One of the few positive developments to come out of the war in Iraq has been the rise of an engaged and furiously creative school of documentary and meta-documentary filmmaking. "No End in Sight," "The War Tapes," "The Road to Guantanamo," "The Ground Truth" - it's difficult to single any of these out as the best.
With the arrival of Brian De Palma's "Redacted," though, we can safely say we've found the worst.
A crude, unbearably smug attempt to provoke outrage from a filmmaker desperate to be relevant again, the film "visually documents imagined events before, during, and after a 2006 rape in Samarra," according to an opening title card. Actually, De Palma's being coy: The event he's alluding to is the March 12, 2006, rape of 14-year-old Abeer Qassim al-Janabi and the murder of her family by five US soldiers in Mahmoudiya, south of Baghdad. (Three of the men have been court-martialed and are serving long prison sentences with possibility of parole; the case was covered in the US media and, less gingerly, abroad.)
It's a sickening tale, and one that shouldn't be shoved under a rock, but De Palma, quivering with righteousness, turns it into a bad home movie. He fictionalizes details of service branch (Marines rather than Army soldiers) and setting (Samarra rather than Al-Mahmudiya), and he has one idea that must seem novel if you're over 50 and you've just discovered YouTube: multiple video sources.
So one of the Marines, Salazar (Izzy Diaz), is making his own front-line documentary - he hopes it'll get him into film school back home - and much of the early footage consists of his fellow grunts telling him where to stick that camera as they wearily man their checkpoints and conduct house-to-house sweeps.
"Redacted" abruptly cuts from these scenes to fake European and Al Jazeera-style newscasts, to surveillance-cam footage outside the Marine base, to reports from embedded journalists, to the video-blogs of Army wives, US antiwar activists, and Iraqi insurgents. In his sharpest joke, De Palma creates an ersatz French documentary about the Marine unit, complete with pretentious music and long, languorous shots that go nowhere.
Structurally this is pretty smart - not as original as De Palma thinks it is, but still a way to show how truth can get lost amid a barrage of viewpoints, and how it sorely needs to be sifted out again.
Unfortunately, the content filling that structure is junk. "Redacted" wants to grind the worst results of our current foreign policy in our faces - fine, bring it on, we can take it - but De Palma's methods are ham-fisted and condescending. The unknown actors playing the Marines are terrible for the most part, unable to make the simplest lines of dialogue sound believable. In their defense, the dialogue leans toward the wincingly obvious (Salazar: "The camera never lies." Marine: [Expletive]! That's all it does.")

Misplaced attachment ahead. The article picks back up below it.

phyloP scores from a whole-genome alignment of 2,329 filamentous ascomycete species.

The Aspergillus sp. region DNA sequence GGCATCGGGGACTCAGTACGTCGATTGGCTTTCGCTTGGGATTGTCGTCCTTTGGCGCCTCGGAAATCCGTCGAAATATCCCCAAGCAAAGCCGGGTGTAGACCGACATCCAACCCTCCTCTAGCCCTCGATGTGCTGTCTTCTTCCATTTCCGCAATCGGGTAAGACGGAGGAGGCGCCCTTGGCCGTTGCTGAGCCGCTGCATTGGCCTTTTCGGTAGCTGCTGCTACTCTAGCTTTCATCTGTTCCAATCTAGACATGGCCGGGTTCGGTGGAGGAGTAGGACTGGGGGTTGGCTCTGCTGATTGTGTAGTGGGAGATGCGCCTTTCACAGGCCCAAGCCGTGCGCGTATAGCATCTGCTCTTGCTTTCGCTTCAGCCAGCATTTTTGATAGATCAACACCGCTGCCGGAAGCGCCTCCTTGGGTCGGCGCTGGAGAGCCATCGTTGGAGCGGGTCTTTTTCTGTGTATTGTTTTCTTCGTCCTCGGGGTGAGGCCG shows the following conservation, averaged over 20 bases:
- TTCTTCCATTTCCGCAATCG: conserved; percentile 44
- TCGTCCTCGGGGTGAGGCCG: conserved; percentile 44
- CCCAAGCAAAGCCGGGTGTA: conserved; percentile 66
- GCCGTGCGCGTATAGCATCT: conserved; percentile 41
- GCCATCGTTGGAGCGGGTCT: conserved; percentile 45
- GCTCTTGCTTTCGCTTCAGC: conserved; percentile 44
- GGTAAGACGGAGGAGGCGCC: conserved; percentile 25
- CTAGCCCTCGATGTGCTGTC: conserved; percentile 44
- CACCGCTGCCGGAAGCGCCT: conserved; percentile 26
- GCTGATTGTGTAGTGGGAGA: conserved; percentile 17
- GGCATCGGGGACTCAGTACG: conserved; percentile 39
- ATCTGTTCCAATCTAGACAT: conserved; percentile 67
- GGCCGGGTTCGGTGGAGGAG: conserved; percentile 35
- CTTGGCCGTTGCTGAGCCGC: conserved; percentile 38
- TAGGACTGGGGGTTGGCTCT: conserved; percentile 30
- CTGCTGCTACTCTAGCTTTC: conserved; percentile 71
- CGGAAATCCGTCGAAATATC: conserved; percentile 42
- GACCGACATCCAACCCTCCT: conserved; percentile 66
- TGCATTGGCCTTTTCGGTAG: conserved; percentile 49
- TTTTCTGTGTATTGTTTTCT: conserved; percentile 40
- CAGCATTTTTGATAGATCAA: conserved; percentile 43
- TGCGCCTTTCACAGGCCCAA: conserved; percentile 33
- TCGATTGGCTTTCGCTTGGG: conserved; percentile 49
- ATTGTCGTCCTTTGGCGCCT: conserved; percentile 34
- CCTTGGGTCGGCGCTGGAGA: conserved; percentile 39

The two Marines (Patrick Carroll, Daniel Stewart Sherman) who lead the attack are redneck cartoons who'd twirl their moustaches if they had them; they're so evil and debased that they're impossible to buy as real people (and, yes, I'm open to the possibility that the actual perpetrators were just as evil and debased, in which case it's the filmmaker's job to portray them convincingly).
The rape and murders, when they come, are filmed in night-vision, with the green haze and bioluminescent eyeballs of a military raid or an amateur sex video. It's an awful sequence and it should be - a snuff film unfolding before our eyes - but you can almost hear De Palma laugh as he bends us bourgeois moviegoers to his rack. "Redacted" bullies the audience so vigorously and with such contempt that we have no choice but to resent the tactics. Maybe De Palma's thinks he's being Brechtian; maybe the film's stridency is meant to pop us up to a higher level of analysis. Somehow I doubt it.
Late in the game, "Redacted" tries to score points with its use of photos from the war: horrific shots of blasted corpses, many of them women and children. (Some of the dead have had black bars superimposed over their eyes by the producers, against the filmmaker's wishes.) These are images we need to confront, but their purpose here is fishy. Were some of these people killed by insurgent bombs? It would be helpful to know, but coming after the preceding 90 minutes, De Palma's math is clear: We did this.
Maybe we did. Maybe we need to mourn the miscalculations and losses of this war in the most direct manner possible. Why shouldn't a filmmaker responsibly address this? Wait, one has: The British director Nick Broomfield, whose "Battle for Haditha" docu-fictionalizes a similar atrocity using a similar multi-viewpoint approach. It's a film that succeeds on every point at which "Redacted" fails, not least because it insists on the tragic, screwed-up humanity of everyone involved. ("Haditha" played this year's Toronto Film Festival but as yet has no US release date.)
Back when De Palma was a merry young prankster, his 1970 comedy "Hi, Mom!" featured a fake African-American off-off-Broadway musical called "Be Black Baby" in which the cast set upon the upscale white audience with baseball bats. It was a joke and it stung hard. "Redacted" is the director's attempt to remake "Be Black Baby" for the Bush Jr. era - to beat us into awareness. This time the joke's on him.